Although I've been involved in the exciting EU LIFE+ project on Orford Ness NT and RSPB Havergate since the funding was confirmed, I had not had the chance to see how work progressing until this month.
Last week, I visited the 'Ness for a project meeting, braving strong winds on the short boat trip across, and was very impressed by the amazing transformation of the Old Airfield. No longer is it a grassy field with dried out pools. now, there are new ditches, pools and water control structures that will allow the National trust to maintain the area in tip top condition for waders and wildfowl.
Then yesterday I joined colleagues from Minsmere for a rare chance to visit Havergate itself. Instead of sitting in an office for a team meeting, Aaron, Dave and Kieren showed us around the island to update us on the project and show us the work that is being done.
And what a transformation I saw. My last visit was in July when the vegetation across the lagoon islands was tall, reducing viewing opportunities, and my last winter visit was more than five years ago. If what I saw yesterday is anything to go by I'll be looking for opportunities to visit more frequently from now on.
The contractors have been incredibly busy. Gullery and North Lagoons look very different as the old eroded islands have been removed and replaced by new low islands that will be ideal for nesting birds come the spring. Right now the lagoons are teeming with waders. The contractors are also replacing all the sluices on the island so that we can control water levels and salinity much more effectively.
Winter is without doubt one of the best times to visit Havergate. As usual, the birding started from October Storm (the RSPB boat) with a flyover spoonbill, bar-tailed godwits and avocets on the river banks and six brent geese on the river. As soon as we reached the visitor centre, we had great views of a young spoonbill (ringed in Germany) feeding on Main Lagoon, among big flocks of wigeons, gadwalls, teals, mallards, pintails and shovelers. Waders featured strongly too, especially grey plovers, dunlins and black-tailed godwits.
As we moved to Gullery Hide, the birding got even better, despite the presence of the diggers. First, I spotted the seven common cranes that have spent several weeks at Boyton Marshes and surrounding area. They were flying distantly, but thankfully landed in view so that everyone could spot them through a telescope (we later saw the same flock at close range at Gedgrave). Then we spent several minutes enjoying close views of bar-tailed and black-tailed godwits, ringed plovers, dunlins, grey plovers, redshanks and turnstones. This was a great chance to compare the ID of some similar species at close range.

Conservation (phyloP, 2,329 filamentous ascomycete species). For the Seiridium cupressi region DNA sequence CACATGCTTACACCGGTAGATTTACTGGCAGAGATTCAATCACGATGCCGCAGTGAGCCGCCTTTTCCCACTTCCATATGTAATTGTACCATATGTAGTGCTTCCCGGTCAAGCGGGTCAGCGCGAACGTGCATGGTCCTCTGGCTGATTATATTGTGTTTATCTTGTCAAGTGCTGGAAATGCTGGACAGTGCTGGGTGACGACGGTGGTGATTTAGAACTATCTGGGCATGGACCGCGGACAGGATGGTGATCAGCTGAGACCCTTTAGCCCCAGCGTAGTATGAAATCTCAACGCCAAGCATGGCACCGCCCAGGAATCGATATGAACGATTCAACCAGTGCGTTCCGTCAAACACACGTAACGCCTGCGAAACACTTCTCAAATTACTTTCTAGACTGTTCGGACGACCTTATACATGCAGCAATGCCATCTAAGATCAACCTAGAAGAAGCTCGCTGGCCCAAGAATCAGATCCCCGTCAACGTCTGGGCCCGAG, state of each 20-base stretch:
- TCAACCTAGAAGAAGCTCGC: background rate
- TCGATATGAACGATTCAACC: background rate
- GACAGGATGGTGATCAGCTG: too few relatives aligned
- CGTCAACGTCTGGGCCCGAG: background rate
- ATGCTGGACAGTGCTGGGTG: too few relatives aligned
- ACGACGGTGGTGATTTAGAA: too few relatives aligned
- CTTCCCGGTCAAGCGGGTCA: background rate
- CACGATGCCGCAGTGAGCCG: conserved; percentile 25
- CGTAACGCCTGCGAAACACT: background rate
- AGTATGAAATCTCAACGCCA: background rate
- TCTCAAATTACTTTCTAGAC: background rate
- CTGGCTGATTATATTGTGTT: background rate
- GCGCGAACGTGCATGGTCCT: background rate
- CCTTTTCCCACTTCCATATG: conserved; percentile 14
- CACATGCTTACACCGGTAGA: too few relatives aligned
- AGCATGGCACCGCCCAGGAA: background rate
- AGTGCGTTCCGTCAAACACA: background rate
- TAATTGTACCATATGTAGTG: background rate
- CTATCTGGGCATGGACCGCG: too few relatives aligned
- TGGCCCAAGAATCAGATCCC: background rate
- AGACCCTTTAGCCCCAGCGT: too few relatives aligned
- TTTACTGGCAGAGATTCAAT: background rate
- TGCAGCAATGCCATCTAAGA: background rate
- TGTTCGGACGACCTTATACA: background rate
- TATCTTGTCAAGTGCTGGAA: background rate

Heading south to the central areas of the reserve, we were treated to incredible views of a short-eared owl hunting along the bank - one of the special birds that regularly visits Havergate in winter. In fact, I don't think I've ever had such good views of these fabulous birds. Nearby, a brown hare posed briefly on the boardwalk. Belpers Hide produced more ducks and waders, including a spotted redshank and two oystercatchers - both scarce birds in winter.
All too soon, it was time to board October Storm and return to the mainland. Yet, despite the relatively short visit, I was once again reminded what a special place Havergate is, and I'm excited about the future for the island's birds. Keep up the good work Aaron, Kieren and Dave.
If you would like to visit Havergate, visitor trips run on the first Saturday of each month and on selected event weekends. Trips are limited to a maximum of 12 people per boat. For further details, or to make a booking, please call the Minsmere visitor centre on 01728 648281. Please be aware that due to the works, the next visitor trip will be on Saturday 3 March.